Where are your headaches really coming from?

June 8, 2015

 

Do you suffer from headaches? Most of us do from time to time whether it’s stress related, not enough water or too much indulgence (alcohol or coffee).

 

But did you know that headaches can be coming from the soft tissues in your neck, back, head and jaw? These can be in the form of trigger points in the muscles, restrictions or adhesions in the myofascia (muscle and fascia), tightness that irritates the nerves in the scalp and jaw as well as joint irritation in the cervical spine or the jaw.

 

So before you reach for the panadol or nurofen you should consider having some professional soft tissue treatment that can address these potential causes.

 

Trigger points in a muscle can be a major cause of your headaches. A trigger point occurs when muscle tissue becomes tight and contracted. It then can become so sensitive that it actually refers pain to another area of the body. If you look at the pictures below you can see the red pattern that is the referral. The x is where the trigger point is and where we will be working as a practitioner.

 

Common Trigger Points:

 

  • Upper Trapezius Muscle - Trigger points casued by hunching at the desk, wearing heavy bags on one side, heavy weights overhead. As well as stress.

 

 

 

 

 

 

 

 

 

 

 

 

 

 

 

  • Sternocleidomastoid - looking down while working at the desk. As well as stress.

 

 

 

 

 

 

 

 

 

 

  • Sub Occipital muscles - Forward head position from sitting at the desk. These muscles are supporing the head.

     

     

 

 

 

 

 

 

 

 

  • Occipitalis and Frontalis - Caused by tension in the scalp, long hours concentration at the computer screen. Raising the eyebrows and stress.

     

     

 

 

 

 

 

 

 

 

 

 

 

 

 

 

 

  • Jaw muscles (temporomandibular joint) including: , Masseter, Digastrics, Pterygoid muscles - clenching the teeth, chewing gum, grinding, stress.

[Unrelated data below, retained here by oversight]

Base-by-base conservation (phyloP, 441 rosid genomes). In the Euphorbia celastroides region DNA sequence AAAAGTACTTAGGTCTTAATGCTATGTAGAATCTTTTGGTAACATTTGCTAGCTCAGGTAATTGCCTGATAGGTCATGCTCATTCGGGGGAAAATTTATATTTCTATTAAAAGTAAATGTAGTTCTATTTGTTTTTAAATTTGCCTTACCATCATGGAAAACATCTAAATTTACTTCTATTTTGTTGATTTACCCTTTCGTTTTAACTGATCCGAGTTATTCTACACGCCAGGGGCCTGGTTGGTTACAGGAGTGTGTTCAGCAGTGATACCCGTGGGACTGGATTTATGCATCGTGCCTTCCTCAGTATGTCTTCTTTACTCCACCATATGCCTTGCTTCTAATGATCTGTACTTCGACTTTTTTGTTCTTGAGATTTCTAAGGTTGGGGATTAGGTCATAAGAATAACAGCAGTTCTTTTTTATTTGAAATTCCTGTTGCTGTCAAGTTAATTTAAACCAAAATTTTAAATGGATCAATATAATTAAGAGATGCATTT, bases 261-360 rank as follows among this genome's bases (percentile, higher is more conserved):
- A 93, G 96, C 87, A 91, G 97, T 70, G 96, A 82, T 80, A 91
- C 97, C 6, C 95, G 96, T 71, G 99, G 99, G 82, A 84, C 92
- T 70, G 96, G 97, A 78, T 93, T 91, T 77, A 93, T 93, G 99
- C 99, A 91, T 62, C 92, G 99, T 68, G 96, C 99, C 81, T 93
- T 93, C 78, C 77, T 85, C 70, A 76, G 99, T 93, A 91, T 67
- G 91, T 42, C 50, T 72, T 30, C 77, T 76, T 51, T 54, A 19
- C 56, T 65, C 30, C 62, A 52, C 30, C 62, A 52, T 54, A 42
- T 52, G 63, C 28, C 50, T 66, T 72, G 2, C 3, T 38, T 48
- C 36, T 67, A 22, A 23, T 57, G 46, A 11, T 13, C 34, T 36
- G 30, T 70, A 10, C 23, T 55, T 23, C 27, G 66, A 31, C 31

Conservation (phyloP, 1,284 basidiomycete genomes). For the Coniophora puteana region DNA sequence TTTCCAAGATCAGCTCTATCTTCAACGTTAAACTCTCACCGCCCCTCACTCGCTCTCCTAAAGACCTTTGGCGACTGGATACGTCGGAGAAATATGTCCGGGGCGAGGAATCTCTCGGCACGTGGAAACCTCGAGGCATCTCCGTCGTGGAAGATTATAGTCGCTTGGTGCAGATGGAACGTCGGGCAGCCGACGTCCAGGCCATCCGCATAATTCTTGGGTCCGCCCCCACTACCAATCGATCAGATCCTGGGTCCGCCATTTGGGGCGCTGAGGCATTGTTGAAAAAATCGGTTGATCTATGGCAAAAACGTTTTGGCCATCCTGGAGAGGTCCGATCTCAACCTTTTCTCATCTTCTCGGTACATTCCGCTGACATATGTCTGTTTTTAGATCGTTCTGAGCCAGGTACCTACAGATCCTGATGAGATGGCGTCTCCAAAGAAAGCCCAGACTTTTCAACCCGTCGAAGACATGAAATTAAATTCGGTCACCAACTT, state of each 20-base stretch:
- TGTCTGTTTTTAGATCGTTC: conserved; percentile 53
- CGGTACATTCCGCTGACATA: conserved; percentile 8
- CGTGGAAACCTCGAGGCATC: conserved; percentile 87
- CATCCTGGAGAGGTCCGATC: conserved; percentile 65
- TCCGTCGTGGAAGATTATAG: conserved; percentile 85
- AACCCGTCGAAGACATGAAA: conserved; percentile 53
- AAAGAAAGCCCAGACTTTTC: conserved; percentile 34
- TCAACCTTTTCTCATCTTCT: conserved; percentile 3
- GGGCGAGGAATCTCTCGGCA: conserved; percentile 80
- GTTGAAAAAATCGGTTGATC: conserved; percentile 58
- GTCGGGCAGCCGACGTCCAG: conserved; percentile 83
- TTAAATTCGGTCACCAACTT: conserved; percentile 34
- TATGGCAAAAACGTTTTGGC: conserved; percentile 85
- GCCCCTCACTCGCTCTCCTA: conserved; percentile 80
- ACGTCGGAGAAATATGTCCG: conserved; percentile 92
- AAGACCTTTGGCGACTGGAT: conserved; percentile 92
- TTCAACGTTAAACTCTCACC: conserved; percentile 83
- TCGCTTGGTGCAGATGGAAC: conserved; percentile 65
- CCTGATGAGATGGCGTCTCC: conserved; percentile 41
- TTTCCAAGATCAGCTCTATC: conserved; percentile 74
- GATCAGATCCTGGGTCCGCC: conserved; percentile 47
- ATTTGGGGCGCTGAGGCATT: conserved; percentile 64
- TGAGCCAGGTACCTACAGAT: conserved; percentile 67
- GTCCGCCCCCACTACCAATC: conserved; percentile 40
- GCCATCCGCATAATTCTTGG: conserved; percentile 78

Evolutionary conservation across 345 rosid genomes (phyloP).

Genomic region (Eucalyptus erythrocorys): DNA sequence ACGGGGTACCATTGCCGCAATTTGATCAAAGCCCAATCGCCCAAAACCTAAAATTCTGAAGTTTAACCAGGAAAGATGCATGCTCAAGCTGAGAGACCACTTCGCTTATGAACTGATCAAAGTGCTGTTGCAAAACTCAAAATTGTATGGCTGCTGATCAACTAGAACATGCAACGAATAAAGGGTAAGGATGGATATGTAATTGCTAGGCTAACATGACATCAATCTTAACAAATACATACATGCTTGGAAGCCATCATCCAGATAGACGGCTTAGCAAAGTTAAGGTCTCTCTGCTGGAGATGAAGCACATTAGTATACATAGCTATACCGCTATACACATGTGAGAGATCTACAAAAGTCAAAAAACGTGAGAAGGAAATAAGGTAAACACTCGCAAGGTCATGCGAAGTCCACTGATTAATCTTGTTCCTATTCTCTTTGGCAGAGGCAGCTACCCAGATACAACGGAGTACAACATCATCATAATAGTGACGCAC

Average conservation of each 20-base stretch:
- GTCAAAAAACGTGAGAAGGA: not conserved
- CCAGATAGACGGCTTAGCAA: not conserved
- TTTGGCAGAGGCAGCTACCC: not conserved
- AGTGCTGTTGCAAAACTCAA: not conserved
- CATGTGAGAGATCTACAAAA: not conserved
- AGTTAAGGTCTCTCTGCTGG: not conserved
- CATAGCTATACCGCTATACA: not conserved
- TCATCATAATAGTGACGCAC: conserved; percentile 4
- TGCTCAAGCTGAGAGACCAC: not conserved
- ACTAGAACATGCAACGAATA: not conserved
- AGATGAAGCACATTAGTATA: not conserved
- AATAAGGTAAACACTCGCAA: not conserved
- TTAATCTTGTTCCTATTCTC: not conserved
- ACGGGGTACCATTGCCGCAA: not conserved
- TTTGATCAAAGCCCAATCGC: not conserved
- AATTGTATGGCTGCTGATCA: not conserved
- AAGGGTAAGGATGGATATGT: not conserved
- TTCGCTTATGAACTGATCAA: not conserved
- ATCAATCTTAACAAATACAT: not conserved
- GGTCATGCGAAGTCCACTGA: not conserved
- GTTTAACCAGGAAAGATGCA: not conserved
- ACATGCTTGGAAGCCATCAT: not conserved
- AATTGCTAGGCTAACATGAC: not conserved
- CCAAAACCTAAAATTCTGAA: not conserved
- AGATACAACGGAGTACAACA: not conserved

Temporalis                                                                          Lateral Pterygoid

 

 

 

Masseter                                                                                   Digastric

 

 

 

Medial Pterygoids

 

 

 

 

 

 

 

 

 

 

 

 

 

 

 

Do these patterns look familiar? If so it's highly likely you have trigger points. The easiest way to check is to press on the area on these pictures marked with an X. If it is really tender and especially if it refers then you definately need to get it released.

 

 

How did I get into this pain?

 

The most common cause of these trigger points is posture. If you are seated at a desk all day then it is likely your posture will slump at some point. This will make your head poke forward and tilt the head backwards. This overuses the trapezius muscles (extending the head), sub occipitals (extending the head), Sternocleidomastoid (flexes the head and laterally flexes).

 

 

Grinding the teeth.

 

Teeth grinding or jaw clenching can also be a major cause of headaches. The more you clench your jaw the more overused the jaw muscles become and this over use of the muscles can be the cause of trigger points in the masseter, pterygoid and temporalis muscles.

 

Posture

If you are slouched at the computer all day then you probably don't need to be told it can give you a sore neck or a headache. There are many factors here but posture is one of the major ones. When you slump forward the head tends to poke forward. To do this you need to use the sub occipital muscles, the upper trapezius, the SCM, the Splenius and semispinalis capitis to name a few. By having these muscles working day in day our to support the head you can see how they will become painful. Imagine holding a weight out in front of the body. It wouldn't take long before your arm became sore. This is the sa